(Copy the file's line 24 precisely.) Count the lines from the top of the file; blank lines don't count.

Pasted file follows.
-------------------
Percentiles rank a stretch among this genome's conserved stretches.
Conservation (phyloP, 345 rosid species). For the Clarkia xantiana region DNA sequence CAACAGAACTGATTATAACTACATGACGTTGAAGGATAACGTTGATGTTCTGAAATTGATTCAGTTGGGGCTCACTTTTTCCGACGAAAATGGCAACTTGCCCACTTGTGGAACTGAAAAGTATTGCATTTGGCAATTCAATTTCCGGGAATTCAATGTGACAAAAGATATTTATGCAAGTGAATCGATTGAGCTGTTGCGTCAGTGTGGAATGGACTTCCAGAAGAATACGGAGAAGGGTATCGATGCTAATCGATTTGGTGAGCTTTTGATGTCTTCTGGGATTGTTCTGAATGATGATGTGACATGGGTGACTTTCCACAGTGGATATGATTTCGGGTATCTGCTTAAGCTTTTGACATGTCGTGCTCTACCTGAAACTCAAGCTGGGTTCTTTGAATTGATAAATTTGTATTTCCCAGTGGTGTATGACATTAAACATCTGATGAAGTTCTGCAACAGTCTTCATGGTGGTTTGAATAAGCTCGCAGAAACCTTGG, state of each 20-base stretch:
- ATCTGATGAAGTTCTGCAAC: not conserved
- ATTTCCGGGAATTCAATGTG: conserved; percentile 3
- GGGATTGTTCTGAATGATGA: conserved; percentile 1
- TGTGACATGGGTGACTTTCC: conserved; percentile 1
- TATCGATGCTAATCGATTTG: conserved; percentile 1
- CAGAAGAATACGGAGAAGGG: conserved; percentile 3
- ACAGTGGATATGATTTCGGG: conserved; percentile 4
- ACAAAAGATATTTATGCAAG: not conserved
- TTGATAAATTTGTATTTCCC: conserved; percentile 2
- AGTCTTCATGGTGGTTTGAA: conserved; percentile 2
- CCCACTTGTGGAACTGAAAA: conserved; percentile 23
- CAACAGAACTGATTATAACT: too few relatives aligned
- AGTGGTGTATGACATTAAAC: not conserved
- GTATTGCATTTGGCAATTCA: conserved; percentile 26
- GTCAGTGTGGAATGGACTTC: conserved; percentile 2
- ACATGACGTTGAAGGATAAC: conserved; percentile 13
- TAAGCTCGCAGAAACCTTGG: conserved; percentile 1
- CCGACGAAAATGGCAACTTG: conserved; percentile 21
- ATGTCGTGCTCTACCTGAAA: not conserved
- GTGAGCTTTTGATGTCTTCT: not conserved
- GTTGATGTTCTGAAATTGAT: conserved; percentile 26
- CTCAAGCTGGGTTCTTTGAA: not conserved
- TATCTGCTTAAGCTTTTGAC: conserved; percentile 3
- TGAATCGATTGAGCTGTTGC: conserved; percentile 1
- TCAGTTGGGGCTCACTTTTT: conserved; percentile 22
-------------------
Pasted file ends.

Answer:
- CTCAAGCTGGGTTCTTTGAA: not conserved